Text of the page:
Gender and Sexuality Center offers support to LGBT community throughout history

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Chemistry freshman Julia Mace writes a haiku on a board where everyone can share their thoughts on weekly themes at the Gender and Sexuality Center Wednesday afternoon.

Photo Credit: Debby Garcia | Daily Texan Staff

Following failed legislation both at Texas A&M and at the state level that would defund LGBT centers and clubs in Texas, UT’s Gender and Sexuality Center remained a place for queer students and their allies on campus who need support, guidance and friends.

The center offers students space to learn what gender and sexuality means and how to talk about it by utilizing trained professionals, a library on LGBT studies and connections through LGBT student groups, according to center director Ixchel Rosal. 

“The center is open to all students irrespective of how they identify,” Rosal said. “Students don’t have to make the choice about which piece of their identity they bring into a room. Anyone, including non-LGBT people, can come in to learn and not worry about being labeled one way or another.”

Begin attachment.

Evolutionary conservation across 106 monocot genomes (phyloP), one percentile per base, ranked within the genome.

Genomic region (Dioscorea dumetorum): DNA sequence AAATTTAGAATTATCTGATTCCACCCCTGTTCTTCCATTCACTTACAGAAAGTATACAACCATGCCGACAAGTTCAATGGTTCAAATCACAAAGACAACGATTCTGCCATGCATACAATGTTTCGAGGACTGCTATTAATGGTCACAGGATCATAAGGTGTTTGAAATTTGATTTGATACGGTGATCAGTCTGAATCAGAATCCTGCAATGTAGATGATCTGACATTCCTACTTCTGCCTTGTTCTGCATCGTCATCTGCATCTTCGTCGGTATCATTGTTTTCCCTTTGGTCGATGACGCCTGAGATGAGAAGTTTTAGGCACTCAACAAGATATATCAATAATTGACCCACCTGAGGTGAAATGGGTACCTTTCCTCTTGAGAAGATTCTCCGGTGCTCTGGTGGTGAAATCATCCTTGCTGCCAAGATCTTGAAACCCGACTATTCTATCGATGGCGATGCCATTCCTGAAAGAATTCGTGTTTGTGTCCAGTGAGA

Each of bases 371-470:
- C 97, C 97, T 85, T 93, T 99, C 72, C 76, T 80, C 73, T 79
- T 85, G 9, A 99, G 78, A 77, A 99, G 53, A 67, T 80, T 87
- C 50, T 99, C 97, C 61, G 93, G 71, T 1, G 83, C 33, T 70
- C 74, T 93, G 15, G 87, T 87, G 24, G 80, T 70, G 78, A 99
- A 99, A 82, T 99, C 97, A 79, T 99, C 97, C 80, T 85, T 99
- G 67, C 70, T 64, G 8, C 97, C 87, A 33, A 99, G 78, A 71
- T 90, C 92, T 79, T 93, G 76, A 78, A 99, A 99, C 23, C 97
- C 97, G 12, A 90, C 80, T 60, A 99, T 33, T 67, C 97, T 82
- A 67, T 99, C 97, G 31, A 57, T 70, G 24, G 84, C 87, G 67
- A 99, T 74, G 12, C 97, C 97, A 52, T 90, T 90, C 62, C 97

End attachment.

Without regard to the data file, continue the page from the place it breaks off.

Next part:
The center hosts more than 100 training sessions and educational programs to groups that request the information, according to education coordinator Shane Whalley, who works with groups and organizations on campus to understand the topics and learn to be allies if they are not LGBT individuals.

“When you come out as LGBT identitified, it’s not like someone gives you a manual that explains all about your identity,” Whalley said. “This is a place where people come to learn more about themselves, in a place they know they’re going to get good information. People share stories and experiences.”

A difficult balance

The center opened in 2004 as a joint effort between a group of students who wanted an LGBT resource center and a group who wanted a women’s resource center, Rosal said.

UT alumnus Martin Torres can remember being on the 40 Acres at a time when being openly gay was not nearly as well supported.

Torres, who graduated in 1984 with an advertising degree, said trying to navigate his sexuality during the same time he was trying to discover who he was in college was a difficult balance, even without the fear of being ostracized.

“I think it was being rejected by friends and or family [that worried me most],” Torres said. “That was actually a common theme then — people would come out and their family and friends would reject them, and I think people today, through more visibility, are seeing that that’s not an acceptable thing to do.”

Torres said the mindset about being gay in the 1980s was completely different because of  various factors, such as a much smaller number of public gay role models, which affected the way of thinking back then.

Torres said institutional support was mainly sought out by members of the LGBT community who were already comfortable with their sexuality. Others who were less secure in their sexuality had fewer places to go without running the risk of being judged by peers.